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Shear Friction and Composite Construction

Shear Friction and Composite Construction

Shear Friction and Composite Construction

We are installing new shear walls between existing columns, and used RAM for our frame analysis and for the shear wall design. The problem was that the doweling into the existing columns and elevated slabs to transfer shear was excessive considering trying to develop bar lengths to meet the shear friction requirements. See attached sketch.

What we ended up doing was utilizing the 80*b*d allowance from the composite construction chapter for the horizontal dowels, and then added lug-style dowels for some "belt and suspenders". Worked nicely to avoid developing the dowels to L sub d. Made sense considering the couple of existing columns act much as flanges, and the shear wall as the web of a beam.

The part that got confusing was the vertical dowels. Now, the ones towards the ends of the new shear wall were obviously working more in tension/comp. so they had to be developed to splice to the wall below/above - no big deal as there is room between the wall perforations and the existing columns to do that. The issue became trying to meet the shear force requirements (output from RAM). We couldn't develop the bars for shear friction at the perforations, and after hours of appendix D design, we couldn't get lugs to work. Frustrating.

There seemed to be two options other than a complete reconfiguration of shear walls (which was not going to happen). 1. Bundle a ton of fully-developed vertical dowels together to handle all of the tension and the shear friction at the left and right ends of the shear walls. 2. Justify a bond strength of the new shear wall to the 6" structural floor diaphragm.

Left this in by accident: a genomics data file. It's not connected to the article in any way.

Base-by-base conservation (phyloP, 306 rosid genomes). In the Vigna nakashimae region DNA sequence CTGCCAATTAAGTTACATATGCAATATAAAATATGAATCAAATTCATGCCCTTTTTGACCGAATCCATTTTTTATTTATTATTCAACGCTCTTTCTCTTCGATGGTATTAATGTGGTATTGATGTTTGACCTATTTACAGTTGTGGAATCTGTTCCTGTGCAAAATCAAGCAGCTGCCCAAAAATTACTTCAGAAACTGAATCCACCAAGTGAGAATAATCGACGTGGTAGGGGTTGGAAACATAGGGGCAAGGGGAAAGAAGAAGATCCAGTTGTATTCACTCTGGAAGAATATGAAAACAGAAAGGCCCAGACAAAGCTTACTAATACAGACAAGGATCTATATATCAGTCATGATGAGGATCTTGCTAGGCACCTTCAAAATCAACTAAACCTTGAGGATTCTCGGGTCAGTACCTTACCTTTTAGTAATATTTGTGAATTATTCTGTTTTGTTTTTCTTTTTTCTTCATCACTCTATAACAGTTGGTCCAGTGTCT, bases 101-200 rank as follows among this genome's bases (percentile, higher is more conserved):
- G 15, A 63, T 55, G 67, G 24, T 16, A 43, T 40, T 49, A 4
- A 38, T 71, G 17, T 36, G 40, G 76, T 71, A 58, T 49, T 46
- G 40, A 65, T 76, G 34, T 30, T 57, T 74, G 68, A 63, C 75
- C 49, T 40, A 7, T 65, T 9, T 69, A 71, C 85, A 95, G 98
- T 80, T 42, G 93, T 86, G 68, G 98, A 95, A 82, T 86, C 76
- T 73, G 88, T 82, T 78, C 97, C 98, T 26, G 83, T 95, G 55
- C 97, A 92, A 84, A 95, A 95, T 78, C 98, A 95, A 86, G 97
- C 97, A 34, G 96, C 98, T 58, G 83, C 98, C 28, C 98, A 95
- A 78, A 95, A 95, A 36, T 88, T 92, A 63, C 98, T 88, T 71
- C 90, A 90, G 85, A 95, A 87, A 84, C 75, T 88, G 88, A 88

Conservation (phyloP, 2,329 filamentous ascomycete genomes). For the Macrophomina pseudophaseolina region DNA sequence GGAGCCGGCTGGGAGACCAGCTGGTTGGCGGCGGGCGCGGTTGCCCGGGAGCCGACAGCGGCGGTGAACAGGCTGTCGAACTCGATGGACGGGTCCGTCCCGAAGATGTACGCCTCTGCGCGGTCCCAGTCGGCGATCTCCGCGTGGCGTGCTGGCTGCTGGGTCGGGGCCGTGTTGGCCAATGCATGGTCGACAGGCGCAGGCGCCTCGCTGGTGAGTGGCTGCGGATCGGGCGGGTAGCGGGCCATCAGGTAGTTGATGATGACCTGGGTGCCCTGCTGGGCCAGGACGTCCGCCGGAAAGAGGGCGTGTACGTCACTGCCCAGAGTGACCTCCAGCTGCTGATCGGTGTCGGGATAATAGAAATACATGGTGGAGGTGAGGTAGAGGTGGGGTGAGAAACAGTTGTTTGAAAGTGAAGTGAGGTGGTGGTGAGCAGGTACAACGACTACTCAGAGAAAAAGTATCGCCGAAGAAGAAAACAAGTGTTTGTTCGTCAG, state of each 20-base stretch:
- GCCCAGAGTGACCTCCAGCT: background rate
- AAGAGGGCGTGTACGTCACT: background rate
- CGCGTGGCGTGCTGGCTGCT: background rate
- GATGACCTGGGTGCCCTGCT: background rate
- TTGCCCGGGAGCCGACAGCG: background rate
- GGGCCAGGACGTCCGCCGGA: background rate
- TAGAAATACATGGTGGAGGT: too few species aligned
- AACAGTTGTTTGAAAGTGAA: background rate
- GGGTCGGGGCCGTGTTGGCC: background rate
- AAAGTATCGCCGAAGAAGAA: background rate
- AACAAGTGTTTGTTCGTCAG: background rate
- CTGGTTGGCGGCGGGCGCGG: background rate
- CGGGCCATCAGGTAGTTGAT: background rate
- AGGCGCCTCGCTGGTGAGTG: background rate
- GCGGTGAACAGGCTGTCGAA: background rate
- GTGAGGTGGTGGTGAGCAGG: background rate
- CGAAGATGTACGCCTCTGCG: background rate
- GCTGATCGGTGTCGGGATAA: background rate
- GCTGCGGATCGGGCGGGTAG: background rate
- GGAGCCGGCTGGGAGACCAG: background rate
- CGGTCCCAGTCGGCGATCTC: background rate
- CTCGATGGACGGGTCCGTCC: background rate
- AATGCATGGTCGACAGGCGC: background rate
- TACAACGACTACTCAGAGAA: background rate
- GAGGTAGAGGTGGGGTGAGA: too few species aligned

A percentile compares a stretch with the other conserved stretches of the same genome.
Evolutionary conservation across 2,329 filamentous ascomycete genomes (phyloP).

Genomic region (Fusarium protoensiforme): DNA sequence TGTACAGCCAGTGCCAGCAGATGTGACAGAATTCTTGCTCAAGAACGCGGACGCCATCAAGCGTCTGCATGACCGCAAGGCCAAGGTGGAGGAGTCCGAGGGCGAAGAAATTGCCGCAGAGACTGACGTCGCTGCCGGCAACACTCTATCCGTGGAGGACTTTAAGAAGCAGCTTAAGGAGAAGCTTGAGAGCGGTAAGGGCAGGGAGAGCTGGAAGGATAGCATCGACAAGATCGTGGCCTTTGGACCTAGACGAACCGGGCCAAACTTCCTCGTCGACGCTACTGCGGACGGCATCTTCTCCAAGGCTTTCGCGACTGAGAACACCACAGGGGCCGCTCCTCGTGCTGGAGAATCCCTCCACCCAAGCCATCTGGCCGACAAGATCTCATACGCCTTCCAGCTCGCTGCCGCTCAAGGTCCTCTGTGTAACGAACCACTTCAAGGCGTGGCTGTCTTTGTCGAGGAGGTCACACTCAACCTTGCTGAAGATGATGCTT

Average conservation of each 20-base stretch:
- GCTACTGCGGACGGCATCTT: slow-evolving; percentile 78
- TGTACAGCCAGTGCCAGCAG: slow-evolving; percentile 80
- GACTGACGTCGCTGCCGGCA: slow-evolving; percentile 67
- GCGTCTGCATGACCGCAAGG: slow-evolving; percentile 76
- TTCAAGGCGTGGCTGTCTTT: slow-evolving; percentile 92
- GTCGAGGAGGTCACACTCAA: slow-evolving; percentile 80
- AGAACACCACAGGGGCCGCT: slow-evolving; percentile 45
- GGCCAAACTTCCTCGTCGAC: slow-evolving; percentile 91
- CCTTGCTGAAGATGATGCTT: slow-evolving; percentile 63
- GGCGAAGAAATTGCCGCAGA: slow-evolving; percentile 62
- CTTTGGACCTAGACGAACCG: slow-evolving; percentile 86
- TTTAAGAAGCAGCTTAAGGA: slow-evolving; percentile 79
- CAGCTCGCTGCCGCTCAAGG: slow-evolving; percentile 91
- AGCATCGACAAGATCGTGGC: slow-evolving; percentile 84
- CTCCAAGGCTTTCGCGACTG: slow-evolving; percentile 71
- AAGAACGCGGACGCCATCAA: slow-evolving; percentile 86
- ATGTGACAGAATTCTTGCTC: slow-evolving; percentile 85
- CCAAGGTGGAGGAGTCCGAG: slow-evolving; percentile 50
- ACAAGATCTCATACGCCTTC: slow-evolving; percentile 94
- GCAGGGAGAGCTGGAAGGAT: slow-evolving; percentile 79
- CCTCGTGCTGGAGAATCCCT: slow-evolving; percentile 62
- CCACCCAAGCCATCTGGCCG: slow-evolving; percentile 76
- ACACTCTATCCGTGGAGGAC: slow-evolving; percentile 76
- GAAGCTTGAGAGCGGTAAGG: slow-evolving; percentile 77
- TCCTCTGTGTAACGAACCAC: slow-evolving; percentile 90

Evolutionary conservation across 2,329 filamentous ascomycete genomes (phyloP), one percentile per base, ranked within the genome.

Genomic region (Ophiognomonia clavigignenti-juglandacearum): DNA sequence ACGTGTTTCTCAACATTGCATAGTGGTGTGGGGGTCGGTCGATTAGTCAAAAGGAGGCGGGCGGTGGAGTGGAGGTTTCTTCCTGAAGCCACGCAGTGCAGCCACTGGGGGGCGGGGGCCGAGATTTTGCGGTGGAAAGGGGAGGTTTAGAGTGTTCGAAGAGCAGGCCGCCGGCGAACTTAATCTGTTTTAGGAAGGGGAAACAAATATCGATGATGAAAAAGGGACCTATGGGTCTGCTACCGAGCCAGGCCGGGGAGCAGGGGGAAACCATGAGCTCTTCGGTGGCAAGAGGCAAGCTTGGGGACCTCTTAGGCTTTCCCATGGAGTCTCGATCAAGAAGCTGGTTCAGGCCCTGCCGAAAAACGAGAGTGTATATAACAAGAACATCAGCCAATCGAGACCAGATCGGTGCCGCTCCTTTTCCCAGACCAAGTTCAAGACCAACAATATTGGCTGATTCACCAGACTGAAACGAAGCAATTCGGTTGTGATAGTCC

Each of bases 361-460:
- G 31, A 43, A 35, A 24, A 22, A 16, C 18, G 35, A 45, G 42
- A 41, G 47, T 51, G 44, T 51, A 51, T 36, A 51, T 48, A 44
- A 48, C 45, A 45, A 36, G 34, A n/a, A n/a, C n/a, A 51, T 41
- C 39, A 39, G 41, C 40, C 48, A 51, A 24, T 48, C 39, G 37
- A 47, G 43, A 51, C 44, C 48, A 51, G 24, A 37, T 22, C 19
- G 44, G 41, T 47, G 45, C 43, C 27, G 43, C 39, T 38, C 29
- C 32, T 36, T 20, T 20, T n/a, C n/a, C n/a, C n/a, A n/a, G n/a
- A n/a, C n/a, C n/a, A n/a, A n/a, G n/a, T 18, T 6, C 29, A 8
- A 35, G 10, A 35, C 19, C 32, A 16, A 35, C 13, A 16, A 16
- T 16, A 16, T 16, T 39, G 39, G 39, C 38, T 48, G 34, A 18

I know the composite construction chapter is using flexural theory of transverse shear (VQ/I) to derive the the 80*b*d allowance of shear at the interface (with a roughened surface). I mentioned that it seems like what that 80*b*d equation is telling me is that their is an 80 psi presumed shear bond strength of the roughened surface. The units of that "80" must be stress, so why not?

I was told that the vertical dowels in this situation are take "vertical" shear, i.e. transverse shear to the flexural element. I agree in definition, but I feel that because this flexural element is oriented orthogonal to a typical composite beam (i.e. gravity is acting parallel through the flexural member) there should be some allowance for concrete shear bond at the shear wall-floor interface.

Actually, now that I am in the middle of typing this - I can see why that may not be OK to assume, considering that the tension bending forces are trying to pry that interface apart, hence reducing the normal friction force. if there is too much tension strain orthogonal to the interface, that is a problem for developing shear. I take it back - it does sound riskier to assume a concrete bond strength there...


RE: Shear Friction and Composite Construction

You absolutely have to develop whatever connection you have between the old and new in order to use shear friction. Since you are only doing one of these, do not get too concerned about the depths of the embedded bars or the count (unless we are talking 4" OC). Contractors do this all the time - just look at the highway repair guys drilling dowels for hours a day. They will say that it is excessive, but you did the calcs and know it is correct, right?
Roughen the surfaces before drilling by bush hammer or similar method to expose the coarse aggregate. Hammer drill holes sized for adhesive embedding of rebar. Properly install the rebar dowels with adhesive - you will need to go either one full Ld, or use 318 App D - I prefer using Ld, since this assures that the bars engage properly with bar in the old member (15-18" for #3 or 4 bars, but it may be excessive for large diameter bars.)

RE: Shear Friction and Composite Construction

Thanks, TX.

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